Jack’s record is not flawless either. The Figgins deal is awful, trading Morse for Langerhans hurts, and you could question the Morrow trade and Guti extension. But he has hit some real home runs, and given the state of the organization, I agree with the blueprint that Jack has committed to. This is not to say there aren’t circumstances that deviate from the plan. Heck, when Cliff Lee fell into our lap, we were thinking playoffs, just 2 years into this regime. I’m a firm believer in adding talent when you get the chance, whether you are 1, 2, or 5 pieces from real contention, and I’d imagine Jack agrees. The M’s may have been competitive in the Prince bidding, but alas, year 4 will not include Prince Fielder, nor should it at the price he ultimately got. So the original plan continues, and all things considered, the plan is on track. The splash that elevates the M’s from re-build mode to contend mode will come, it’s just a year away.

I’ll leave you with this morsel, on the heels of losing Prince. The Tigers have committed $338m for Prince/Cabrera/V-Mart. Seattle’s mini-version of Smoak/Montero/Carp costs $1.26m.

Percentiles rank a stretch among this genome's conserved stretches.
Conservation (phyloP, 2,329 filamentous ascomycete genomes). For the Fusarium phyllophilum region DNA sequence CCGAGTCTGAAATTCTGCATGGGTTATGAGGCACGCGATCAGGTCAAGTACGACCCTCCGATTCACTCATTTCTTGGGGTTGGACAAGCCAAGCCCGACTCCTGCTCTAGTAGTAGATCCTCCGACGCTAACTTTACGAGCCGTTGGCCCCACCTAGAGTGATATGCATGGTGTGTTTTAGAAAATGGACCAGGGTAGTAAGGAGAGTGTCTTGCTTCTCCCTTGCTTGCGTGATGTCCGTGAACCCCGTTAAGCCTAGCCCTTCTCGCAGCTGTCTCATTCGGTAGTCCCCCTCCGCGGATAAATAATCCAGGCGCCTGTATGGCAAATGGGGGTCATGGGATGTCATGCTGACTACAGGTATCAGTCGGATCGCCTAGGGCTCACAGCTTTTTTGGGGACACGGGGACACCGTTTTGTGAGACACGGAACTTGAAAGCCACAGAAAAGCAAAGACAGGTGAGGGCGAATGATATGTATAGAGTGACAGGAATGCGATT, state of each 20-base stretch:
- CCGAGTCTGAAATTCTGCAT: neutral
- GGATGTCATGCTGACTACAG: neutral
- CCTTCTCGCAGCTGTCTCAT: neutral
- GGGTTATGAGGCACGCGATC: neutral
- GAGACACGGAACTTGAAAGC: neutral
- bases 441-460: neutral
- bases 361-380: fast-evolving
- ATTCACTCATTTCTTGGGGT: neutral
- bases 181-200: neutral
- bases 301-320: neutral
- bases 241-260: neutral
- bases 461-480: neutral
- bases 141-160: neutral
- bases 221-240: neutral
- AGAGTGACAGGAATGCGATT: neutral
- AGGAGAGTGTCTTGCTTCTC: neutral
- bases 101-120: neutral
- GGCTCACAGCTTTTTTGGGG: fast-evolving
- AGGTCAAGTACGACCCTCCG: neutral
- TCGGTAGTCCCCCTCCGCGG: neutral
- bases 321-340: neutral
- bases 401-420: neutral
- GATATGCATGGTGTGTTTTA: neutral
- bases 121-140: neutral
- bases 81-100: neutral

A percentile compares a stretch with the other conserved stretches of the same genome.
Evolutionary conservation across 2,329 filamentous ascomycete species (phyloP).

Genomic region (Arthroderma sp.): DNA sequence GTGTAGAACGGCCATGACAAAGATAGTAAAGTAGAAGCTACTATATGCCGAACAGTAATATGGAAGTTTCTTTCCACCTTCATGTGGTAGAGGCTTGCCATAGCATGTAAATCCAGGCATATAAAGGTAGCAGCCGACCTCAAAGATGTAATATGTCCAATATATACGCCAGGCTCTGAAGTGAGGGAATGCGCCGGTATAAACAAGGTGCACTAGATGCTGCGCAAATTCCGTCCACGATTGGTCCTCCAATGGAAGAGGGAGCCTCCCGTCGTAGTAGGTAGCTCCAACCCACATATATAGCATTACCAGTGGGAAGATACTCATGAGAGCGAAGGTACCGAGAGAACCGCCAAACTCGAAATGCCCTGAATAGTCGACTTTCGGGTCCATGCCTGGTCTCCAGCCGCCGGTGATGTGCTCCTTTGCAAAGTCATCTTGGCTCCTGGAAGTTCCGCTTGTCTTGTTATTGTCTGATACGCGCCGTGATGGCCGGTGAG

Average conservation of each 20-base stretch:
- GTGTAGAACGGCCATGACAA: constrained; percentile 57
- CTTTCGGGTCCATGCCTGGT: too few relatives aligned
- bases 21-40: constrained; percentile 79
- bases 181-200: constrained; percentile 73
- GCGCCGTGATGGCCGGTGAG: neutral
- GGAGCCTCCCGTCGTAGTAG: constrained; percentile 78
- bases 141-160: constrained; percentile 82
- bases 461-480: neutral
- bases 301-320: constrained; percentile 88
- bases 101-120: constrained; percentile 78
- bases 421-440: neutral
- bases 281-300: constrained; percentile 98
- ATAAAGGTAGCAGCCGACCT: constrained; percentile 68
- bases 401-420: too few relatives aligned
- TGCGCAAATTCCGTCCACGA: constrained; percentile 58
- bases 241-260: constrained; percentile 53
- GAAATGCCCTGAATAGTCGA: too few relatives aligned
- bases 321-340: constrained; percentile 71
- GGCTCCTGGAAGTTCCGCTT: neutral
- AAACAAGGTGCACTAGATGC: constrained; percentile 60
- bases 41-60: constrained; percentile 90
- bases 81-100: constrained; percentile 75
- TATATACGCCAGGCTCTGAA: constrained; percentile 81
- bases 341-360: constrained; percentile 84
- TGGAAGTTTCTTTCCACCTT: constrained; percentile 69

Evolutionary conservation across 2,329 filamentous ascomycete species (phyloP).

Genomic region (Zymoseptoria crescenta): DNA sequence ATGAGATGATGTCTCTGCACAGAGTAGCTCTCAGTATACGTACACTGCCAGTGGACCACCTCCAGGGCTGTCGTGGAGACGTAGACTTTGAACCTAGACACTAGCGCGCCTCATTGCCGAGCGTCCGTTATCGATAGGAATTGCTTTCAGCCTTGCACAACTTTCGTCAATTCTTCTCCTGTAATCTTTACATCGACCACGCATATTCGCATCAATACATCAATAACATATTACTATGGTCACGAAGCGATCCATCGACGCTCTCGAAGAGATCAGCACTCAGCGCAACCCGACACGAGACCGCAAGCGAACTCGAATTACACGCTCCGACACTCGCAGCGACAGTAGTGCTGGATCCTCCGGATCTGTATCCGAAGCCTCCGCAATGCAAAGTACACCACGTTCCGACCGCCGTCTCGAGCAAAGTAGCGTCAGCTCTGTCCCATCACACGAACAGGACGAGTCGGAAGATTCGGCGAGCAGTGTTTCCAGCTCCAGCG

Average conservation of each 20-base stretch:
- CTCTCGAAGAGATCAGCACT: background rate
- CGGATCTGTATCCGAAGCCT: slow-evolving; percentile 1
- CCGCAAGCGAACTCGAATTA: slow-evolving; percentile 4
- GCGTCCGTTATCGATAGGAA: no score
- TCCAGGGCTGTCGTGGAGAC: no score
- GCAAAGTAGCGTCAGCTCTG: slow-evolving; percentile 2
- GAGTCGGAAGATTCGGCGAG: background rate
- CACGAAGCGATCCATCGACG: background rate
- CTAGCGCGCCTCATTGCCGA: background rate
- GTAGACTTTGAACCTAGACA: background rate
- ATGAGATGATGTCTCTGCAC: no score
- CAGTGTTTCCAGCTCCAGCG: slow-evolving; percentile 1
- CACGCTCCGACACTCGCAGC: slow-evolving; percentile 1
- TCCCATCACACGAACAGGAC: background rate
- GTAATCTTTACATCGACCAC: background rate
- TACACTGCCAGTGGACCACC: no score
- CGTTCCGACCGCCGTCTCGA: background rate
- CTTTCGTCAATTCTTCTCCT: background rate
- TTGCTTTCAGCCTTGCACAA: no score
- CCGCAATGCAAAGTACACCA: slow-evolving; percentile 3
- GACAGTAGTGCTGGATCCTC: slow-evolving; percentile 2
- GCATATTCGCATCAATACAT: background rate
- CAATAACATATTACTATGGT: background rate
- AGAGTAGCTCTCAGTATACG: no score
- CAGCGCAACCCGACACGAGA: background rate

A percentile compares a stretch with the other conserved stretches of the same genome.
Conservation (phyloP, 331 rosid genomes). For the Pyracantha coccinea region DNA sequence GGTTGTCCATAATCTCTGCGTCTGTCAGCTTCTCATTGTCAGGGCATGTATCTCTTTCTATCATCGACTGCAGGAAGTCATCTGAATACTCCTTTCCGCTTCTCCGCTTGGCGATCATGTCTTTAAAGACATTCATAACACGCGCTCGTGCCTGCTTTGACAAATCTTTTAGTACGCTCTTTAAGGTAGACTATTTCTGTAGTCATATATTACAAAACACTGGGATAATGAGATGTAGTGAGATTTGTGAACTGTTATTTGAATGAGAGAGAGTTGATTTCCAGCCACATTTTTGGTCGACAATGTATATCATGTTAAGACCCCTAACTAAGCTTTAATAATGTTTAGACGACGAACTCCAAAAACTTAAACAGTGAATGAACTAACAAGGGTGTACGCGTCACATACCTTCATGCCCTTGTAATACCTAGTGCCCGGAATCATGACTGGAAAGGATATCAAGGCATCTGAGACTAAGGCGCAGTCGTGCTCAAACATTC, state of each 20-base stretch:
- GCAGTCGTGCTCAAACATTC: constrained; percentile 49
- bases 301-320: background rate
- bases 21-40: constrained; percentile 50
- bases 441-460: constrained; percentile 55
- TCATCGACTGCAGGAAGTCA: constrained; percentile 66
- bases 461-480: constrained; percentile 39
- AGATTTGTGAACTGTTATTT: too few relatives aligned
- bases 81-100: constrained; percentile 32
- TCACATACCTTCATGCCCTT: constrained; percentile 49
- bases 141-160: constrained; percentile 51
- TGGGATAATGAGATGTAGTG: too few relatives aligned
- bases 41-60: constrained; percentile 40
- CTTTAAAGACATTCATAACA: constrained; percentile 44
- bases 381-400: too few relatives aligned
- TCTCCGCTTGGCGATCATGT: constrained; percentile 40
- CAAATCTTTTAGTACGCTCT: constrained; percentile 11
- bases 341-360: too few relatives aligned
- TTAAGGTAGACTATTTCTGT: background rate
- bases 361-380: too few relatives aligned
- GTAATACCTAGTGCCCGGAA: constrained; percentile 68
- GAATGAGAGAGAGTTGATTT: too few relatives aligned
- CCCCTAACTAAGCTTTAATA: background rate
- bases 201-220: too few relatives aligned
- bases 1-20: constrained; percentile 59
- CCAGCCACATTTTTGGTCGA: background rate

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The Good Guy’s 2010 MLB Predictions


More predictions after the jump!
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Most Hated Mariner

Recently we did a NOT Y2010M! post. In it, Andrew compiled an entertaining line-up of dreadful players to suit up for the M’s in the past few years. I threw up 5 times after reading it. And again just now when I pasted it…

Catcher: Miguel Olivo
1st Base: Richie Sexson
2nd Base: Jose Vidro
3rd Base: Jeff Cirillo
SS: Yuni
LF: Willie Bloomquist
CF: Wladimir Balentin
RF: Brad Wilkerson
SP: Carlos Silva
RP: Miguel Batista
Manager: John McClaren

This got me thinking, heading into 2010, with most of the bad names gone, who is your least favorite Mariner? Let’s run a poll and find out! In case you care, my vote is for Garrett Olson, who I’m sure is a nice guy and all, but good lord he is bad. Everything is between 80 and 89 mph, nothing moves too well, and he walks a lot.

-Dan